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Genre and CSCL: The form and rhetoric of the online posting


Genre analysis, the investigation of typified communicative actions arising in recurrent situations, has been developed to study information use and interchange online, in businesses and in other organizations. As such, it holds out promise for the investigation of similarly typified communicative actions and situations in CSCL contexts. This study explores this promise, beginning with an overview of ways that genre analysis has been adapted and applied in related areas: in the study of group behavior in organizations, and of evolving and proliferating communicative forms, actions, and situations on the Internet (e-mails, blogs, FAQs, etc.). Focusing on the particular genre of the Internet “posting” in CSCL contexts, the paper hypothesizes that the educational use of this genre bears recognizable similarities with its generic antecedent, the letter. In testing this hypothesis, the paper describes a pilot case study of a set of CSCL postings (n = 136), which attempts to quantify the occurrence of rhetorical characteristics common to both the epistolary and CSCL “genres.” This content analysis shows the recurrence in this sample of a range of rhetorical markers (240 in total) that are characteristic of epistolary dynamics. It concludes by considering the implications of these findings and of a “genre approach” for CSCL research generally, and for community of inquiry models in particular.

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  1. At the same time, it is also important to note one way in which this application of “epistolarity” has departed or diverged from the examples provided in history and specifically in the analyses of Altman herself. This divergence is underscored by Altman’s aforementioned description of the characteristics of epistolarity as “charged with paradox and contradiction,” with any one trait invoking its opposite (e.g., the letter as a “distance maker” also functioning as a “distance breaker”). What the analyses above indicate, however, is that only one side of paradoxically charged characteristics such as “distance maker/distance breaker” or “continuity/discontinuity” is generally evident. The example adapted from the transcript and provided in table one, above, is indicative of this: “I’m glad to read, Marge, that you were able to integrate student needs in that way. I hope you continue to….” The characteristics of epistolarity are clearly evident here in their positive sense—acting as a bridge between writer and addressee, establishing continuity and connection between messages—but not so much in the more negative sense of emphasizing discontinuity between postings or the distance separating reader and writer. The example of epistolary communication from Rourke cited earlier suggests a reason for this: When Ruth thanks her classmate Jacques and exclaims that they share the same frustration—in wondering what happens after pressing ‘“Send!”’—the “distance breaking” and “discontinuity” that is evident arises from uncertainty over technical issues, which become less pressing as technology and ways of utilizing it become more familiar and established.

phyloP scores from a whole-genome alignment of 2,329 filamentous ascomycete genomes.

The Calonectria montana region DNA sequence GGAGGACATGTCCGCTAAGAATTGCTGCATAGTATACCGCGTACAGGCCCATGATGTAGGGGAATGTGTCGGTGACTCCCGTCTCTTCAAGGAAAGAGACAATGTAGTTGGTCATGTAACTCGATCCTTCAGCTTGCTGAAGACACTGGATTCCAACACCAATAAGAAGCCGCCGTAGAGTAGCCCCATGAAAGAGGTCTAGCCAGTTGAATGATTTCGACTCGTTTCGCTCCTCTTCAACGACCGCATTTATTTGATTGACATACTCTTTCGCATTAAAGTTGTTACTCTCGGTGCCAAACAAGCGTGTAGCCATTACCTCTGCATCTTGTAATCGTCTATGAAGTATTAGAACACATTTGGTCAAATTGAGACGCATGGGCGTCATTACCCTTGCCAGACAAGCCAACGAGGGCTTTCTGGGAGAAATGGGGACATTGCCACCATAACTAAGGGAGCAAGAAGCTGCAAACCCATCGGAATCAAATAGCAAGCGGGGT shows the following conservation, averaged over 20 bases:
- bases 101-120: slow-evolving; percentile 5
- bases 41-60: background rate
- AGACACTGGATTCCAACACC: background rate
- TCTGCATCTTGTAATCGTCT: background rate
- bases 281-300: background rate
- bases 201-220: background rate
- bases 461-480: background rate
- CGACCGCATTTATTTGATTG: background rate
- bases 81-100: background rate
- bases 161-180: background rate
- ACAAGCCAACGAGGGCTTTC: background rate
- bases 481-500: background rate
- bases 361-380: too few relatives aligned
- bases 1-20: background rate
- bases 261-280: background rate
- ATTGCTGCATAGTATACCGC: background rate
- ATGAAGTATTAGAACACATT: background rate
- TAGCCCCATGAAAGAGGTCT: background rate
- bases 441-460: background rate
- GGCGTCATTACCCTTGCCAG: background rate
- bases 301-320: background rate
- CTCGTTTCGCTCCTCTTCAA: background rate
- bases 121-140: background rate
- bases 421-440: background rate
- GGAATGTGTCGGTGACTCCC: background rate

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Correspondence to Norm Friesen.

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Friesen, N. Genre and CSCL: The form and rhetoric of the online posting. Computer Supported Learning 4, 171–185 (2009).

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  • CSCL
  • Epistolary form
  • Genre analysis
  • Content analysis
  • Rhetorical analysis